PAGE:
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Symphonic Orchestra Silver

Strings / Orchestral Plugin by EastWest
No Longer Available

Symphonic Orchestra Silver has an average user rating of 3.50 from 4 reviews

Rate & Review Symphonic Orchestra Silver

User Reviews by KVR Members for Symphonic Orchestra Silver

Reviewed By QuadrupleA [read all by] on 27th November 2012
Version reviewed: 7 on Windows.
Last edited by QuadrupleA on 27th November 2012.
5 of 7 people found this review helpful.
Was it helpful to you? Yes No

OK - giving this product an 8 for the quality of the samples, but a 1 for its terrible and outdated installation process, the use of a cumbersome iLok dongle system for copy protection which you'll have to pay $50 on top of the regular cost, and some bugs and issues with the product itself.

A bit of detail; I bought the Silver edition. It comes in a giant, mostly empty box with two DVDs inside, which were pressed in 2008-2009, as well as a sheet of paper saying essentially "STOP: the installation on this disc does not work - please view the videos at the following two URLs for the correct installation procedure."

After you tediously type the long URLs into your browser, you'll get two large ZIP files (no kidding) with videos in them - I guess we're in 1995 before web video - which, on unzipping, contain complicated instructions explaining things to download off their website, things to uninstall, etc. (it's not clear what order you're supposed to follow them).

Following the videos won't work, however. You'll uninstall what the disc installed, and install the updated version, but still be missing the actual sample library. After a call to tech support, I learned that apparently you have to shut off all of Windows 7's security features and antivirus, reinstall, and then go onto the disc and copy all the instruments and samples to their appropriate folders manually, as that part of the installer is broken. You'll also have to download and set up new software from the iLok vendor.

In my case, on top of the rest, the $50 iLok will only work in one particular USB port (despite being recognized by the computer on all of them - apparently it needs a "strong" USB port, but nothing in the error message will lead you in the right direction). And if you use a wacom / tablet mouse like I do, you won't be able to click any of the menus or controls in the Play application - only the pen stylus or a separate mouse works.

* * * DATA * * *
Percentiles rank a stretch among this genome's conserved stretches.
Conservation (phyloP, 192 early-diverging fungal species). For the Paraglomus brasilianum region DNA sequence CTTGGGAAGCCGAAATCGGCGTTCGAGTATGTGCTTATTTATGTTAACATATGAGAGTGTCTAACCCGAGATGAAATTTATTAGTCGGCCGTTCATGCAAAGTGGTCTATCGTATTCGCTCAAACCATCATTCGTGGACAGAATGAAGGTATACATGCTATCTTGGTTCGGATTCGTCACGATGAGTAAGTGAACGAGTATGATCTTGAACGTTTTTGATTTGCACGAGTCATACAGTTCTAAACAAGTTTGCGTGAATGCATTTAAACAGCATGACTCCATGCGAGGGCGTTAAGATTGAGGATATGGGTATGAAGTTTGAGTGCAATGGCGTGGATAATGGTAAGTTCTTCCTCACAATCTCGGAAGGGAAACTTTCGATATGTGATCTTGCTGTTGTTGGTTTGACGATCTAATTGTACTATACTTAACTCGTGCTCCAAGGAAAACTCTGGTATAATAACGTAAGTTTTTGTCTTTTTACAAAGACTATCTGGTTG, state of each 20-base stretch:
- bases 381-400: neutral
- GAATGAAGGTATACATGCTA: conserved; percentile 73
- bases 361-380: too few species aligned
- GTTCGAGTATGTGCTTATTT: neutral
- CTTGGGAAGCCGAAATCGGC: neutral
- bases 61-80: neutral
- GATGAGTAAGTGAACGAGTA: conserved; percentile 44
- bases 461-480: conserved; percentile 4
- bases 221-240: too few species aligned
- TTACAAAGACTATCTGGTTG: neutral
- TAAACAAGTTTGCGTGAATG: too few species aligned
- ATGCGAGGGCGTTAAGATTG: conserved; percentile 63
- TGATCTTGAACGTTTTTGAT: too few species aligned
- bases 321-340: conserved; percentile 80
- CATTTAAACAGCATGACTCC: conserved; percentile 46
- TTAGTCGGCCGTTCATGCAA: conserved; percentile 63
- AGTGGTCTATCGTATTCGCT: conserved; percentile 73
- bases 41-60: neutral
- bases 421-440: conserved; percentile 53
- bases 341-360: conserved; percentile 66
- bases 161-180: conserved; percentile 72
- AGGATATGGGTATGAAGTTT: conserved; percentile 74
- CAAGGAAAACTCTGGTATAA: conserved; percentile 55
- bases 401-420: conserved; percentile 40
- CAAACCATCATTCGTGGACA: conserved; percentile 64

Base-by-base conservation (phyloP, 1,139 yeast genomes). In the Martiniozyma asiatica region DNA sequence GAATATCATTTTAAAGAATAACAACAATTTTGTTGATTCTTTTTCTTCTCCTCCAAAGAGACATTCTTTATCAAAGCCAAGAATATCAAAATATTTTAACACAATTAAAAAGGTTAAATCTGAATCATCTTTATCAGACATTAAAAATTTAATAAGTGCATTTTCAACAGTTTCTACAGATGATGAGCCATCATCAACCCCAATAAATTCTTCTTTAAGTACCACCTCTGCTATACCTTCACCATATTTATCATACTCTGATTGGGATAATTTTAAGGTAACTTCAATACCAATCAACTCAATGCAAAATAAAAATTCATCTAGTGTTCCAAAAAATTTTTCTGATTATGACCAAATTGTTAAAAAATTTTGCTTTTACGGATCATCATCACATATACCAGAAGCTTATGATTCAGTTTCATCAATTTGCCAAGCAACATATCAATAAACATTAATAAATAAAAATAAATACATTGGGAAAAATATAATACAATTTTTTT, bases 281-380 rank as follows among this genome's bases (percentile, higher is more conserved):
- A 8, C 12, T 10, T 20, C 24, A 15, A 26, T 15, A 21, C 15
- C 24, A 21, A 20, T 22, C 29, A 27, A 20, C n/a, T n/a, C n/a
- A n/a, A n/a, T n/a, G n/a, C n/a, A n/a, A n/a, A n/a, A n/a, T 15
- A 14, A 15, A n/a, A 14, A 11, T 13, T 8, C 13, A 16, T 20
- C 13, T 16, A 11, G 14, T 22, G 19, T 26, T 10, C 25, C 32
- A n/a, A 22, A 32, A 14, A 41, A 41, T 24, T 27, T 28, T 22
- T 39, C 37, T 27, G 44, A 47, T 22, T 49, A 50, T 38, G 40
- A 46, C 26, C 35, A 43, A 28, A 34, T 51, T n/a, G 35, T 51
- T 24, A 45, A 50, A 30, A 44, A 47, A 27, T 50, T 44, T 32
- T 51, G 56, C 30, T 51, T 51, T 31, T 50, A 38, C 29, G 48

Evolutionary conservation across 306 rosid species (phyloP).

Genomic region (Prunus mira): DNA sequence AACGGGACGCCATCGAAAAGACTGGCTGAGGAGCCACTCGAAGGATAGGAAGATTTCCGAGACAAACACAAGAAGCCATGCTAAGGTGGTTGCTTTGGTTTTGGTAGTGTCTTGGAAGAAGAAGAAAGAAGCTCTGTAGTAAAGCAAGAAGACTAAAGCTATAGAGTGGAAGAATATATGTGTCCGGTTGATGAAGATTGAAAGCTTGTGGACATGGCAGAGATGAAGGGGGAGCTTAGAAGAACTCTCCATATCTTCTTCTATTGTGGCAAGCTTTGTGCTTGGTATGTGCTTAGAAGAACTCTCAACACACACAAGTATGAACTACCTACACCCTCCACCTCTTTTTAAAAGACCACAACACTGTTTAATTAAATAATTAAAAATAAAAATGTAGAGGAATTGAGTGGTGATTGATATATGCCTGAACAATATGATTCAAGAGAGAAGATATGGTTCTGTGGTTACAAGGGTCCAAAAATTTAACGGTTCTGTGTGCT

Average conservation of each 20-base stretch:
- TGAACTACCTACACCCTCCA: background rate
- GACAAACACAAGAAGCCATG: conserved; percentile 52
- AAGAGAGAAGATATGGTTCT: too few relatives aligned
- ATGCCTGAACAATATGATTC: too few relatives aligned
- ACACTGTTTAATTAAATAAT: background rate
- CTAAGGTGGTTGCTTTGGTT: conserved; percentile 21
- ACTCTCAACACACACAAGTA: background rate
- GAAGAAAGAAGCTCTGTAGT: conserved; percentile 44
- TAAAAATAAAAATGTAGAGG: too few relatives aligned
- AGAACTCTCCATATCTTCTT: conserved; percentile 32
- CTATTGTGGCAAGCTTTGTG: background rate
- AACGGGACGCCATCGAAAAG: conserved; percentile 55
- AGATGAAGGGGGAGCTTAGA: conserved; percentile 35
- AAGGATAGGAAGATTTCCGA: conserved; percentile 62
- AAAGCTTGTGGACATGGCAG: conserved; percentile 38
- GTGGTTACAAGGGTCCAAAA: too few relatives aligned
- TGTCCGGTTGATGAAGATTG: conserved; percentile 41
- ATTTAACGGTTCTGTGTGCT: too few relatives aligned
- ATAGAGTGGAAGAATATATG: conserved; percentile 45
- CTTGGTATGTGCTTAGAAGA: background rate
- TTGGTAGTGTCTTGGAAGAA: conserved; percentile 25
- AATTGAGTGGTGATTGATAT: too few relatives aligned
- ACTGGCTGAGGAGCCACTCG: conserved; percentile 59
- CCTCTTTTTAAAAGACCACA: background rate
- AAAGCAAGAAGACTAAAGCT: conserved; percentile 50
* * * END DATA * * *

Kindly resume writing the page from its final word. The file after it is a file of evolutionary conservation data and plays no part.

So yeah, not a pleasant experience for something I shelled out $300 for, with no return policy once you open the box - I wish EastWest would trade a few hours of developer time on the installation and product, it'd save thousands of combined hours of their customers' time.

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Comments & Discussion for EastWest Symphonic Orchestra Silver

Discussion: Active
29 November 2012 at 6:17am

You mention that you bought the Silver edition and spent $300. Did you mean the Gold Edition? The silver Edition is currently selling for less than $100 (Cyber Week sales). And though I was already aware of the "negative" points you stated - IMO all of which are valid - personally I'm willing to jump through some hoops to save 50% off on a great library.

(The sale goes on through the end of the year, so I plan to pick up either Gold or Platinum before then). :)

29 November 2012 at 7:06am

Hey flugel - I made the brilliant choice to buy it about a week before the EastWest sale :). Hate to see EastWest get any more business but I can imagine 50% off is tempting.

A.M. Gold
A.M. Gold
29 November 2012 at 7:30am

EastWest has some bizarre issue with the concept of mixing instruments and software. They never, ever seem to get the software part right, nor do they seem to care (though I hear good things about the instrument part). I avoid them like the plague.

29 November 2012 at 7:34am

Same experience I have had. Eastwest BLOWS when it comes to they way they have their installation and support stuff setup. Just god-awful really. The play software sucks as well.

2 December 2012 at 3:51pm

I've had my issues with EastWest over the years, but I think a little balance is needed here.